There is no getting away from the issue that as the country with the greatest income disparity in the world we are also facing a crime wave that seemingly has no end. Many will point to demographics and stats and argue convincingly that to even begin to expect a drop in crime is an unrealistic expectation.
It is not easy to source reliable data on crime in South Africa. Police statistics are treated with great suspicion as politicians place pressure on improved statistics for their own ends. In the end local security services together with the neighbourhood watch, may be your best bet to gauge security issues in the area you wish to buy in. No matter what the statistics are we know they are very troubling and vary from bad to worse from one area to another.
We cannot all live in security estates and neither do we all want to, but we can buy with security in mind so here are a few ideas to consider;
· * A double storey property with bedrooms upstairs can be is a fantastic advantage. Security experts agree that a physical barrier is critical to put off an intruder or buy you time if you have a robbery or home invasion. A security gate that cuts off the downstairs living area from the upstairs bedrooms allows you to get a good night’s sleep and not having to respond to every creek and rustle. (Make sure your cellphone and car keys etc are all with you upstairs at night and not hanging on the key rack at the front door!)
· * Obvious escape routes for thieves play a major role in choosing properties to rob. Does the location of the property allow an intruder to melt away quickly and easily into a surrounding area? Thieves do not want to worry with a high risk ‘problematic’ property and will basically choose an easier victim down the road!
· * Following on from this, take a critical look at the home from the outside. Does it look easy to get into the property? We don’t want razor wire all over our homes and there are nicer ways to make sure it looks like a hassle to get into the property and even more importantly a hassle to get out of the property!
· * Is there a prominent security company sign displayed for a security company that has visible area patrols in the area, and is the sign new? Old faded signs can convey a message that the security is old and unreliable and if it is a sign of a company that is not active in the area the sign could actually be communicating “choose me” as that company may not have the ability to react as quickly as one with patrol vans and a significant presence in the area.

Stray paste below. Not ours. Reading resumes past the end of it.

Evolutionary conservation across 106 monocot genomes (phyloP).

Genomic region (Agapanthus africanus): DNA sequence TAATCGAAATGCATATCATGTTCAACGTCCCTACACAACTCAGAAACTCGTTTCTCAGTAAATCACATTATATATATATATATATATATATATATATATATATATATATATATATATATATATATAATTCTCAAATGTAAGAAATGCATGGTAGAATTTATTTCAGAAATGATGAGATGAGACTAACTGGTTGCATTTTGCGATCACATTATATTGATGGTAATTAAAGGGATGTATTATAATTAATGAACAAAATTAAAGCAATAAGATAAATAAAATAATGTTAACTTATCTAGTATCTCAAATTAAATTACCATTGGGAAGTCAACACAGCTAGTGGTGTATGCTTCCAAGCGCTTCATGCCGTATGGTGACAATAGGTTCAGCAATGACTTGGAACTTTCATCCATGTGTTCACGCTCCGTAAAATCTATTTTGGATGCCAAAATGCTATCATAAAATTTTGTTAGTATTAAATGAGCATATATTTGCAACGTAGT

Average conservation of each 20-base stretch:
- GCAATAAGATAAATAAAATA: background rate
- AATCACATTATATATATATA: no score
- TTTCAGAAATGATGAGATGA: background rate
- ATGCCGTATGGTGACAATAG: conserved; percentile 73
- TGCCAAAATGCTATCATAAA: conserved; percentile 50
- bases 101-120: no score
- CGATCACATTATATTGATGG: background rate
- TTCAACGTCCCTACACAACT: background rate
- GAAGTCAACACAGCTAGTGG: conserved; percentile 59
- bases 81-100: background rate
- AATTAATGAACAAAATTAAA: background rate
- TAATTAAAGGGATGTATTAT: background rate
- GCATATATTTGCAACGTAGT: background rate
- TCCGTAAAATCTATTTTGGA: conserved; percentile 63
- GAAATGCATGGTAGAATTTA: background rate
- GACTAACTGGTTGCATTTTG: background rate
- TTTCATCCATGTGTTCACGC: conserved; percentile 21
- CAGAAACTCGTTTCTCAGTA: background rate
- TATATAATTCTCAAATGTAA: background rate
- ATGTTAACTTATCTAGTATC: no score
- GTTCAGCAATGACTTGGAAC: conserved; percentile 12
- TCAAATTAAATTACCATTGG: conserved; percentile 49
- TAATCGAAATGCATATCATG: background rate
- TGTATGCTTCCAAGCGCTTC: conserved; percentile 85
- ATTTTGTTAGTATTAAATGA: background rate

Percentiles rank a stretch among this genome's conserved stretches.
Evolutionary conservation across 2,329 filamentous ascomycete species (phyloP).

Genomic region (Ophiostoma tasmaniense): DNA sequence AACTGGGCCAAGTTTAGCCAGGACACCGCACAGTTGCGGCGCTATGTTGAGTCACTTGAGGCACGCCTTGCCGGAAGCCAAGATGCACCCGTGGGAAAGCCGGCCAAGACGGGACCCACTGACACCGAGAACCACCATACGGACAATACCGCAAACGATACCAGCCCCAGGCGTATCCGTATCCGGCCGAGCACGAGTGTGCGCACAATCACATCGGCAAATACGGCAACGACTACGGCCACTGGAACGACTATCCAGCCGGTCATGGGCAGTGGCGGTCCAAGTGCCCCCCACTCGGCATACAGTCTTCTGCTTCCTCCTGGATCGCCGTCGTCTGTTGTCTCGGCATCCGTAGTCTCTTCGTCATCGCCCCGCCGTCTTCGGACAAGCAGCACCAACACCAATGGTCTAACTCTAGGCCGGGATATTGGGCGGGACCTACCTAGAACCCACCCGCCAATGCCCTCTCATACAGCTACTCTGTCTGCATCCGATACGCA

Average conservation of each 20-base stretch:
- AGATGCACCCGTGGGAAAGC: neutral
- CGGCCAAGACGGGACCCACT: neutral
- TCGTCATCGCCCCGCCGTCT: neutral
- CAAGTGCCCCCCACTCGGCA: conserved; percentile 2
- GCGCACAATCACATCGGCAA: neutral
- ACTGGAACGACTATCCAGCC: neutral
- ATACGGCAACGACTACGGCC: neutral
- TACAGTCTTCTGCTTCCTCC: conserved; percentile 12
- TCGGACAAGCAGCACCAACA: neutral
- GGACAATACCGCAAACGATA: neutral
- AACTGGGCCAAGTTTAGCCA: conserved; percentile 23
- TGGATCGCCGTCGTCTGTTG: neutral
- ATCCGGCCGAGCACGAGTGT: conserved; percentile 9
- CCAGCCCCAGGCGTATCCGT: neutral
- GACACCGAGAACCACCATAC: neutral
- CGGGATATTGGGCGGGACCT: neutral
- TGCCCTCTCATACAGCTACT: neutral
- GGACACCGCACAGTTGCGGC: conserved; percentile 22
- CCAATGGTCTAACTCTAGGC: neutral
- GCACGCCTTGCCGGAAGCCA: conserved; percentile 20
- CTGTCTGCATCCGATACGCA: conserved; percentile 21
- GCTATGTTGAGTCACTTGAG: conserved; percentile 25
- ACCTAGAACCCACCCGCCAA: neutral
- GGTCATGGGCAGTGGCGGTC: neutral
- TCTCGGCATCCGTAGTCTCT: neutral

· * Is there an active neighbourhood watch in the area? I would recommend that you talk to a few neighbours to find this out. This will also enable you to get some idea about recent criminal activity and incidents in the area. The seller and the agent are likely to play such incidents down. You must do your own homework here!
· * Look at the entrance to the property and see if it is easy or difficult for someone to hide and surprise you when you enter or leave. While you can always add lighting to improve a given situation there may be physical features of the property that are not easy to do anything about.
· * A good alarm system will always be important but it is simply not enough to protect your home’s value in the eyes of buyers that are increasingly aware of home security.
With 30 years experience in Cape Town real estate I certainly do not claim to be a security expert but I have participated in so many discussions on this topic as well as having been a chairperson of an active area Neighbourhood watch. Most importantly I do know from our substantial team of agents that more and more buyers are paying a premium for properties that look and seem secure. When planning renovations it would thus be sound advice to allow a portion of the budget to enhance physical and visible security measures.
(c) Andre de Villiers
Chas Everitt Franchisee – Cape Town South